I don’t know how many times back then I heard the tired phrase, “Teaching is its own reward.” This phrase is most often uttered by those who are underpaying teachers. Or if the aforementioned skinflints wanted to rationalize why teachers are so poorly paid, they might pull out this ancient George Bernard Shaw slight: “Those who can, do; those who can’t, teach.”
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We all have our good reasons for settling in Las Vegas. Most are better than mine.
Seeing as most Las Vegans have lived here less than 15 years, it’s time to conduct a history tutorial. One way of doing this is to compile a top-10 list of the most important people over the past 50 or so years.
I’m starting this month’s column with a story and then offering an opinion. As you might know if you’ve read this column on occasion, I prefer stories to opinions, because everyone will give you an opinion and not everyone will give you a story. But I received an email recently from a reader who said that while she enjoyed my stories, she was interested in hearing more of my opinions.
Several million people migrate to Las Vegas each year for a long weekend in search of it. We certainly have more than our share, and there’s no question our local economy has endured through the decades in large part because of it. We brag about it, we sell it, and we’re famous for it.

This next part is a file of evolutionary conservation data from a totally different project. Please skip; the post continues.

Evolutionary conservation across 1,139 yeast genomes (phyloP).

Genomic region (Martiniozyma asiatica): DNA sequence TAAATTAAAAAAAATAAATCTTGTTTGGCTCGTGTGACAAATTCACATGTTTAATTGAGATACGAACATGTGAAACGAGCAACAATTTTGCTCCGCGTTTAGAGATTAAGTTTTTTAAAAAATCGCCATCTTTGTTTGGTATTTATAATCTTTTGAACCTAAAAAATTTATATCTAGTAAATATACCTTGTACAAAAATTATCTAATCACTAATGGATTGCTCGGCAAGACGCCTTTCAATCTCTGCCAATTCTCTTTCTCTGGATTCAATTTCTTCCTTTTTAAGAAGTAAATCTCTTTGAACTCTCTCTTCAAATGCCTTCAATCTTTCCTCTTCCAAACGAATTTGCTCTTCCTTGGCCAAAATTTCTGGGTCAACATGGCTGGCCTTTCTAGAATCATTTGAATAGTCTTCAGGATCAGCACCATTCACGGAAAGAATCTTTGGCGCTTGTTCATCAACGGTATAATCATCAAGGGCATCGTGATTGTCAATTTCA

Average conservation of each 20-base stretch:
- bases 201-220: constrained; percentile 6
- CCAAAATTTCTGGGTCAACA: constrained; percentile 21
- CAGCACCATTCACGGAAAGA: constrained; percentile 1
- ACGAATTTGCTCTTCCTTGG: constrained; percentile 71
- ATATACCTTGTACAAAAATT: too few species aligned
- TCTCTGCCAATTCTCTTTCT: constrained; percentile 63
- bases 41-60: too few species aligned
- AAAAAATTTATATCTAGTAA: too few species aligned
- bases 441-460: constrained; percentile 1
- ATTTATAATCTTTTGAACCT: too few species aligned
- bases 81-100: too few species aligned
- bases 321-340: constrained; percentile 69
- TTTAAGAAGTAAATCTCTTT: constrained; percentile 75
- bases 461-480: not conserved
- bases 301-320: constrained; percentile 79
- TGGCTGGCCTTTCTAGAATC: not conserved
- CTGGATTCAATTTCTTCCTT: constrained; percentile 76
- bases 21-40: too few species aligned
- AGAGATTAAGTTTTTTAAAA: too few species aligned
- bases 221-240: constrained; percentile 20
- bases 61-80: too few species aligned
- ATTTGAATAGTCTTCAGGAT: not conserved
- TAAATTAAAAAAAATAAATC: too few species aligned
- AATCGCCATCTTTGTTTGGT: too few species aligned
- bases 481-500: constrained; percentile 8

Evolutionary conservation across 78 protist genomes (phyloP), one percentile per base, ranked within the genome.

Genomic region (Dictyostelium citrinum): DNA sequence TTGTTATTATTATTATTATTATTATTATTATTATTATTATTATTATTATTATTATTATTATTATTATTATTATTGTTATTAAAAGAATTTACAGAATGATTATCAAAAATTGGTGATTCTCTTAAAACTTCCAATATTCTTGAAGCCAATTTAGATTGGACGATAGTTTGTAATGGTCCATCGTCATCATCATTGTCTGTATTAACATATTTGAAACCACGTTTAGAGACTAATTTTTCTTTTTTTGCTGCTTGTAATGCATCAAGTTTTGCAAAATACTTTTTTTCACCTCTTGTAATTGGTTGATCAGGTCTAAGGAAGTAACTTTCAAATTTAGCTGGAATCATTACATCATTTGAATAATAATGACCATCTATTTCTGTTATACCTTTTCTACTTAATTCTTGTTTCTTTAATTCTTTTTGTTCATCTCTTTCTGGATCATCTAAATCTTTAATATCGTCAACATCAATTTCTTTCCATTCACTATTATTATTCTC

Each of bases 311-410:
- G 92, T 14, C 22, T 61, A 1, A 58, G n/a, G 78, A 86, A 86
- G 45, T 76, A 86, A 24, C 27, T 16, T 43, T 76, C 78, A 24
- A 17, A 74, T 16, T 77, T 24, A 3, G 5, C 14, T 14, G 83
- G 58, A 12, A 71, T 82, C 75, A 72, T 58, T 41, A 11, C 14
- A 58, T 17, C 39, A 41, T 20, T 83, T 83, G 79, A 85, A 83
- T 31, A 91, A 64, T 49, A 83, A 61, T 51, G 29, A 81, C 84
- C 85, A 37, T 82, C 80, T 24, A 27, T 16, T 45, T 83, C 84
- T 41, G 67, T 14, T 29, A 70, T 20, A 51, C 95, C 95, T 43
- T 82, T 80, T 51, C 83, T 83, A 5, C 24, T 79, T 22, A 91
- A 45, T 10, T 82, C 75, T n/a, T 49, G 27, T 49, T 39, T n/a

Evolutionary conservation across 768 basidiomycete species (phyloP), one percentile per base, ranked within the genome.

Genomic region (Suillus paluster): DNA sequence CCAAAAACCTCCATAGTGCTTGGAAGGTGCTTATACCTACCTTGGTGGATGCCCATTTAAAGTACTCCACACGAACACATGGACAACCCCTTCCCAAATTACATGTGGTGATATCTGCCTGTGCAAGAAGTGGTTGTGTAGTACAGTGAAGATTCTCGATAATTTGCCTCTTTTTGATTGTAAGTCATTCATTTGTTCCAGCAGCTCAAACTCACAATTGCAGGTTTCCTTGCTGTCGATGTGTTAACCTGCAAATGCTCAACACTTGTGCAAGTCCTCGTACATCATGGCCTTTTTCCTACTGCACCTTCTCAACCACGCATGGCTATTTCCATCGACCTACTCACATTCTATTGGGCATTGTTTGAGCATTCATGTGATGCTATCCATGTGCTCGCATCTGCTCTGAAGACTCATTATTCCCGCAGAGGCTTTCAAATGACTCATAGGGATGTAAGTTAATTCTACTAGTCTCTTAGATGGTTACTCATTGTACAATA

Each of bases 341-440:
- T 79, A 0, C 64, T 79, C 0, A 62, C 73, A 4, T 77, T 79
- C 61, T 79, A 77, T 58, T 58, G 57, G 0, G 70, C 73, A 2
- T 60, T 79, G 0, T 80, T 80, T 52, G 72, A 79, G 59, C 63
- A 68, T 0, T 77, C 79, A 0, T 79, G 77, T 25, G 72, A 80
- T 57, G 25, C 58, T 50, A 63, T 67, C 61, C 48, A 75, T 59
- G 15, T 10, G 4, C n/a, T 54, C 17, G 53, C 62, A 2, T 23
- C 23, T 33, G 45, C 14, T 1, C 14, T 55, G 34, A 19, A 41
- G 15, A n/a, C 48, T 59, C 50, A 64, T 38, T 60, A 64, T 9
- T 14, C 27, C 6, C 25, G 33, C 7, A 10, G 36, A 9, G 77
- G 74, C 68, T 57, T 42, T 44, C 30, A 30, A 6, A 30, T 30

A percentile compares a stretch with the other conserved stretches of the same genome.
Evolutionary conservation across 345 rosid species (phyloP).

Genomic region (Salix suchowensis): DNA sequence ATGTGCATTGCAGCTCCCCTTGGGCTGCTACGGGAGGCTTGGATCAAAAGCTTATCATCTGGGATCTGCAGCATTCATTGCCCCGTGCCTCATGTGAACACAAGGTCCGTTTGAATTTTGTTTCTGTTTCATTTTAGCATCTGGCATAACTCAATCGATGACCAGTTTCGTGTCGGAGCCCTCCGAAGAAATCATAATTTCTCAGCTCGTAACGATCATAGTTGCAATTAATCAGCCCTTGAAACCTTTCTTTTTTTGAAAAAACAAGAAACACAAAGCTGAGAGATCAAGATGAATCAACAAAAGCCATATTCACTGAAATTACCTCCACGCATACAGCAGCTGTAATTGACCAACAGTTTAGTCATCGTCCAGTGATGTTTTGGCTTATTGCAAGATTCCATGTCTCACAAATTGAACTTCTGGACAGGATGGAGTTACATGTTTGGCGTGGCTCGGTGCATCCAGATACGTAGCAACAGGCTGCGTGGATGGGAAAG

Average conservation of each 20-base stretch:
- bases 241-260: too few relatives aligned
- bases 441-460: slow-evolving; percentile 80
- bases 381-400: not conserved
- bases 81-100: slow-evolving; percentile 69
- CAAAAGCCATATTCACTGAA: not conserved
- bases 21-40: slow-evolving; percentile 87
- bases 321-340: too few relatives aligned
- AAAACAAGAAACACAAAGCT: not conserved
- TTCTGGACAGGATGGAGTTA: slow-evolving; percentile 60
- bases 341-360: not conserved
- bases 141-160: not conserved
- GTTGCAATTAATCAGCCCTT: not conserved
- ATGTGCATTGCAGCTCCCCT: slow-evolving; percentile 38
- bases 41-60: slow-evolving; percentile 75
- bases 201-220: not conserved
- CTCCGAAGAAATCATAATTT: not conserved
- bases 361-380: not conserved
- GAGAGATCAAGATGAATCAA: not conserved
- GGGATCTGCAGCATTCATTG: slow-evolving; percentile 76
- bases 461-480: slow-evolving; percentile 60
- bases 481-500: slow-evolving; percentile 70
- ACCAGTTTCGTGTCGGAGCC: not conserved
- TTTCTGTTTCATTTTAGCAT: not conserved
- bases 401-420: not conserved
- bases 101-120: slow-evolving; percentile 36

Does it seem like once a week we see in the news that another pedestrian has been killed on the streets of Las Vegas?
I remember the day clearly. It’s the first day of school, 1959, fifth-grade classroom, St. Augustine Catholic School, Spokane, Wash., Sister Grace Marie in charge.
A smart friend of mine once said, “There has to be a Las Vegas somewhere, even if it exists only in people’s minds.”
I don’t know how many times I’ve heard that tired old line, “Las Vegas was better when the Mob ran the town.”
Like most of you reading this today, I live in a neighborhood full of people who came here from someplace else.
Awhile back I was having a beer with my friend, longtime journalist George Knapp, and we fell on the topic of whether there were any truly iconic figures in the history of Las Vegas.
I am often asked how one makes a living as a freelance writer. My knee-jerk response: Get real good at starvation.
Flying back to Las Vegas recently, I was seated next to a woman who asked me a basic question we've all been asked: Which hotel are you staying at?
In 1960, when Jackson T. Stephens was 36 years old and running the investment banking company Stephens Inc., out of Little Rock, Ark., he was invited to a cocktail party at Augusta National Golf Club.
The other day a parent at our daughter's school asked me what I did for a living.
As the mesmerizing scene in the men's locker room of an ultra-exclusive Los Angeles country club was slowly unraveling before my eyes, I couldn't help but think of the television special that had aired eight years before. Many of you might remember the night when Geraldo Rivera opened Al Capone's secret vault to a live audience of some 30 million viewers. But do you recall what he found inside? Only clouds of dirt and a few empty bottles.
I'm seated across from a darkly handsome man in his early 60s. We are on the patio of a municipal golf course in Mesa, Ariz. It's late June, and the temperature is 114. We are outside because I don't want innocent golfers settling their $2 bets at the sandwich bar to overhear our conversation.